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How to fail in the lawn business by someone who did it.

Discussion in 'Lawn Mowing' started by PROCUT1, Feb 18, 2009.

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  1. PROCUT1

    PROCUT1 LawnSite Platinum Member
    from TN
    Posts: 4,909

    I grew up in that neighborhood and started my business there riding around on a lawn tractor. Everyone knew me from that. I just marketed that neighborhood very heavy, constantly for years. Got to know almost everyone. When houses were for sale, i tracked them, I would meet the new owners as they were moving in.

    Just by constantly seeing us in the neighborhood all day everyday, people would naturally call us.

    Thats probably the one part of the business I miss. I really had fun with that neighborhood
     
  2. FourTrees

    FourTrees LawnSite Senior Member
    from Zone 6
    Posts: 310

    Good critical point.

    The difference is in who owns what. Do you own the business or does it own you.

    You ask yourself if I could not go to work for five, ten, twenty days (insert 1 million reasons) here; what would happen to my business.

    If the answer is that it would collapse or no work would get done then your business owns you. The risk here is that if you break a leg, get west nile from a squito, have a close one die; then chances are high that you business may not survive. What happens as you get older we are not indestructible?

    A good businessman sets up his business so that he runs it. If he has to step out for a day, a week, a month; the business will continue to thrive. this is the best business. If any of the fore mentioned disasters happen then you still make money. You could be in another state taking care of Mom after the death of your Father (making calls and such to make sure things are still going withough much hassle). You could be sitting at home mending that dislocated back or broken leg, and the business still brings in the money. You die and are able to leave a well functioning company that continues to bring in income for your family.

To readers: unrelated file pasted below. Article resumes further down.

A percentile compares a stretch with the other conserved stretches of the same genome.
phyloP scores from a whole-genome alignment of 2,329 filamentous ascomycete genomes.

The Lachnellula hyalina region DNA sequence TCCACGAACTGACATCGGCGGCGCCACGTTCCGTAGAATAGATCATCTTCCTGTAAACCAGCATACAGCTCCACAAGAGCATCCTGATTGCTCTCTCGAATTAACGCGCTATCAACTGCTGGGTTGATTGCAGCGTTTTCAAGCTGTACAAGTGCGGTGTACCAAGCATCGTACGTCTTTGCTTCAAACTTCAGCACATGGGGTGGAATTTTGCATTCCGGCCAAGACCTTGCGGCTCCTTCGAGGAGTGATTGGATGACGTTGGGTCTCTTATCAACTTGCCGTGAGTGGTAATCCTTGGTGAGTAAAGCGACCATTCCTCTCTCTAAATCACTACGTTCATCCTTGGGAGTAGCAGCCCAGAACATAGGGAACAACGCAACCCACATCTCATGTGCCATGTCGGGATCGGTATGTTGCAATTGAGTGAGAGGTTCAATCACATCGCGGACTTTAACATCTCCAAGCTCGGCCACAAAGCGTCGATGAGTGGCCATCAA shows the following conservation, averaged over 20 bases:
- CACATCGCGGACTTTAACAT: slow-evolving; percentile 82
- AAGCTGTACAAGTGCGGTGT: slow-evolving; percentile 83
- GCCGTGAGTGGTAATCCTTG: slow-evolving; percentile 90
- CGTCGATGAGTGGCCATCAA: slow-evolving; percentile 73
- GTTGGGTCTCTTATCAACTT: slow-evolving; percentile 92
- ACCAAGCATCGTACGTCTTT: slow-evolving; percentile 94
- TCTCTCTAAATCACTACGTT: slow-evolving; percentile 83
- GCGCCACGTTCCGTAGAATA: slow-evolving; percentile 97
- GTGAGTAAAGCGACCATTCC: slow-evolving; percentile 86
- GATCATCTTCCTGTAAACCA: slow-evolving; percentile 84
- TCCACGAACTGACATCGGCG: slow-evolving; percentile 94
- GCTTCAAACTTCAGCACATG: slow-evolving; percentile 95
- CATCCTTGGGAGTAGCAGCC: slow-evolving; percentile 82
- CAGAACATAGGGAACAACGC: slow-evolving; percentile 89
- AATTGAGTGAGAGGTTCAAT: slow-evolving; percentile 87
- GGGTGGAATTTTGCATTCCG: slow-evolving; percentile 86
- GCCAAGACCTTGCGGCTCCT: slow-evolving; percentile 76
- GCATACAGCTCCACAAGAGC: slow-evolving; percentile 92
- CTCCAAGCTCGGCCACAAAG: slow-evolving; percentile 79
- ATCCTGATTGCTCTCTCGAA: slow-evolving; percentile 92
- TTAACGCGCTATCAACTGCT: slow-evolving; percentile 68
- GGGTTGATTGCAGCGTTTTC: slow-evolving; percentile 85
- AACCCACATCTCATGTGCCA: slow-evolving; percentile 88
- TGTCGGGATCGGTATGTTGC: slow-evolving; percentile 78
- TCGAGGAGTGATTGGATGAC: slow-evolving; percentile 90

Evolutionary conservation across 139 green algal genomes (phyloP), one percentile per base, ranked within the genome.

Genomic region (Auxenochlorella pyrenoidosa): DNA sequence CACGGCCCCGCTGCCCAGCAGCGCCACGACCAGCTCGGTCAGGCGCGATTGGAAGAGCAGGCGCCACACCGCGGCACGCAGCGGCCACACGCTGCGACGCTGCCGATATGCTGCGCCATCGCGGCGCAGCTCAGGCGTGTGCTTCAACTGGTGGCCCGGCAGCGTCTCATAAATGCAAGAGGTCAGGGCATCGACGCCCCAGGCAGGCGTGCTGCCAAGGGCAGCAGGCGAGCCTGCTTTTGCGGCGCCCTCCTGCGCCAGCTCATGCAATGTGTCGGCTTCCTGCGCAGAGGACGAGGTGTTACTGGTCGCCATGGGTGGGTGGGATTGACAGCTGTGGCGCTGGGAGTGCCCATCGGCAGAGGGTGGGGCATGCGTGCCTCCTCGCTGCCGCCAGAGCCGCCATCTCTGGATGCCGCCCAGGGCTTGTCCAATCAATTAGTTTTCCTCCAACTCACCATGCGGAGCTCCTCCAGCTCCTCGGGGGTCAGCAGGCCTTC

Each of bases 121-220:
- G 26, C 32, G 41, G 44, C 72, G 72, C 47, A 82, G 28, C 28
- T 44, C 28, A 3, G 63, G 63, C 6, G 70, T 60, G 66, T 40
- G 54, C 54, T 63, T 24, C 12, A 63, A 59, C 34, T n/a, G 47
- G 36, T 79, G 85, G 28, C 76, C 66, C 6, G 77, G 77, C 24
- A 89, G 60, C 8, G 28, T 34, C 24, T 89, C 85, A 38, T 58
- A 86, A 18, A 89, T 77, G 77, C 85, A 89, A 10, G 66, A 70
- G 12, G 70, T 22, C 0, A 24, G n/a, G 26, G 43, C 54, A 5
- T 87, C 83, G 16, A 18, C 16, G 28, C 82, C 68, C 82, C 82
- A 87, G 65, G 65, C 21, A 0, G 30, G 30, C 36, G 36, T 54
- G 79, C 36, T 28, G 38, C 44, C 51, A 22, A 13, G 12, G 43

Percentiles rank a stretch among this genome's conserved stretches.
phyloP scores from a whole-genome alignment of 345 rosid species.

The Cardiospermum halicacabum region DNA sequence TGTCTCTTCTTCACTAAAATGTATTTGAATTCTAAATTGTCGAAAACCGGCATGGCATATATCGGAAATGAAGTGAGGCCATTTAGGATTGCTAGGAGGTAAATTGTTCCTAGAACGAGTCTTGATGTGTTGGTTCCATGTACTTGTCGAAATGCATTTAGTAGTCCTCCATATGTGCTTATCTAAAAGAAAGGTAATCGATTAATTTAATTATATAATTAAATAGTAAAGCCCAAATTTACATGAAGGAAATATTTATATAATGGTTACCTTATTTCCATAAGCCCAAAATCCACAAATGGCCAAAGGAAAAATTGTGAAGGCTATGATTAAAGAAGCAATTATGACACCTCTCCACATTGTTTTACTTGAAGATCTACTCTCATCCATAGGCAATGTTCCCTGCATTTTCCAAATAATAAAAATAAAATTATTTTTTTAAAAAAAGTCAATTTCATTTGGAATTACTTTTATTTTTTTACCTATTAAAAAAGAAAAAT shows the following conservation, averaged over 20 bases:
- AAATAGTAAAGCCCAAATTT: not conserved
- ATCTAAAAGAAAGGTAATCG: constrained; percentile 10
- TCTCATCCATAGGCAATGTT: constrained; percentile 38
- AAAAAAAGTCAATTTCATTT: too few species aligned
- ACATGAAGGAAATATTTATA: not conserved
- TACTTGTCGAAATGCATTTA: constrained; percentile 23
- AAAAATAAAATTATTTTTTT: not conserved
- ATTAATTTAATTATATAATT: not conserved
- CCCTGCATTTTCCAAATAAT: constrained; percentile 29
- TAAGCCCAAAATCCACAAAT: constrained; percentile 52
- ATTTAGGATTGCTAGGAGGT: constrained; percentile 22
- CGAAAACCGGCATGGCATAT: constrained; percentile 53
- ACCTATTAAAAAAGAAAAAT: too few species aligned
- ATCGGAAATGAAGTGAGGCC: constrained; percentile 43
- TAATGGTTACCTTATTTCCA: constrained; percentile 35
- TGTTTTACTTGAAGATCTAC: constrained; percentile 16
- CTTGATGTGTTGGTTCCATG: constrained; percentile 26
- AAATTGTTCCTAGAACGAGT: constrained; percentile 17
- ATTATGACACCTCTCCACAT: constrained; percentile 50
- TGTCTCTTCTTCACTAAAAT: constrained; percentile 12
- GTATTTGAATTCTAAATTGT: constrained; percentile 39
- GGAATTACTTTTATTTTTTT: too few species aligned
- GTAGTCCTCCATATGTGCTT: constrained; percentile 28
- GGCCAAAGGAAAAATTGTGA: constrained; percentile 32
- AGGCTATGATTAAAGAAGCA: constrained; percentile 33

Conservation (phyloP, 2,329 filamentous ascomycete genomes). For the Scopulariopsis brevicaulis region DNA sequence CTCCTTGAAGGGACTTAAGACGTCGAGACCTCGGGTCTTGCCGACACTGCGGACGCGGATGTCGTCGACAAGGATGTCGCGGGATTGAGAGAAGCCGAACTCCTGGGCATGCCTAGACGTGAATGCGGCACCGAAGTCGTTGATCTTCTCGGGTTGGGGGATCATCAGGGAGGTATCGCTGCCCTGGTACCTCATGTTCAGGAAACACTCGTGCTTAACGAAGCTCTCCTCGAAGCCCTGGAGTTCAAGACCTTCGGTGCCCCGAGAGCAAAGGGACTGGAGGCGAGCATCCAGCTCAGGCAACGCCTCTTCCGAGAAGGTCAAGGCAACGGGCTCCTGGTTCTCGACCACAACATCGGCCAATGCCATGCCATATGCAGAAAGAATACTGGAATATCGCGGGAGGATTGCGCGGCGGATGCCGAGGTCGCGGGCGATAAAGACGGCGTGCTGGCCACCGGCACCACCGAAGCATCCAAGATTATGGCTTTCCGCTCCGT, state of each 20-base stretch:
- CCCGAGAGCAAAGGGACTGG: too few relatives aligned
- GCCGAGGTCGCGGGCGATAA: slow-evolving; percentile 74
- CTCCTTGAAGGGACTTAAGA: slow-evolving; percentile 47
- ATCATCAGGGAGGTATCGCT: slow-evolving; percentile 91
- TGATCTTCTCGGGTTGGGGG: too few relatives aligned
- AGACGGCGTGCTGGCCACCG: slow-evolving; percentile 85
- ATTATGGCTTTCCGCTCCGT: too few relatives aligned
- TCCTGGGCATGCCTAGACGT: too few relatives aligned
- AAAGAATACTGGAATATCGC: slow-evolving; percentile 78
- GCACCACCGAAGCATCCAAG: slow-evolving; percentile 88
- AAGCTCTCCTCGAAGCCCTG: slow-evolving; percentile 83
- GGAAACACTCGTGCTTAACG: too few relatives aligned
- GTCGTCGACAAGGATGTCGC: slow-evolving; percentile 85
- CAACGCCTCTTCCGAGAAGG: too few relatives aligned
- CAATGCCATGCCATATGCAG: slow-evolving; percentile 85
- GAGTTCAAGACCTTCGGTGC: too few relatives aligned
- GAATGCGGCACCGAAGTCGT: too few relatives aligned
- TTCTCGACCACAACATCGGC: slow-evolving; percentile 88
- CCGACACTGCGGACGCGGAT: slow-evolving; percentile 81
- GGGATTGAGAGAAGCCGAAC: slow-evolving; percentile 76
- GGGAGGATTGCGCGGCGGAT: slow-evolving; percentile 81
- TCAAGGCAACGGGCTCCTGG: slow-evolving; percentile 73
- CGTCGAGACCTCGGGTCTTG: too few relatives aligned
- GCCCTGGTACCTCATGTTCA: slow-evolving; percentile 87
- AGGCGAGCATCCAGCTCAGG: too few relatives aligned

The broken leg thing is from expereince. One month into doing this full time, I bust my leg. I cried (yes I am man enough to admit I cried. I was angry and frustrated), but I had a plan so I kept going. I got the help I needed, but they were not trained enough to run the business without me. Do many of you know how painfull it is to go back to work two days after breaking your ankle. Riding mowers are nice, but they sure can aggrivate a broken leg and cause it to ache constantly. I was in a cast for a month. You should have seen me try to trim with one crutch and a leg in a cast.

    I survived, barely. I was angry at myself because I knew better. I have a degree in business. I had not had enough time to develop my plan and implement it. Implementing the plan is critical, but you have to have it first. Then you get things running, BUT you must have you exit strategy from the day to day work. If not then you are not running your business it runs you.
    Eventually something will happen that keeps you from daily work (old age, retirement, tragedy) are you prepared for that day.

    (takes of the gloves)
    A solo guy has a nice job that pays him well. A business man runs his business how he chooses to.
     
  3. punt66

    punt66 LawnSite Fanatic
    Posts: 8,538


    Your owned by your business no matter what. I ran a construction company for 11 years. I had 3 crews and over 1M in equipment. Its still owned me!
     
  4. Grass Happens

    Grass Happens LawnSite Senior Member
    Posts: 682

    ProCut:
    Thank you for such a great post. I have been on the fence this year about wanting to go on. So far I have seen three trucks with new business names for some sort of lawn work, and its only February. It's only going to get much, much worse. This will be my fifth season part-time, and so far all my equipment is paid for. Used, but paid for. However, I need a bigger trailer, and in all necessity if i get a new trailer, my 92 ranger really needs to go to a 1/2 ton or so.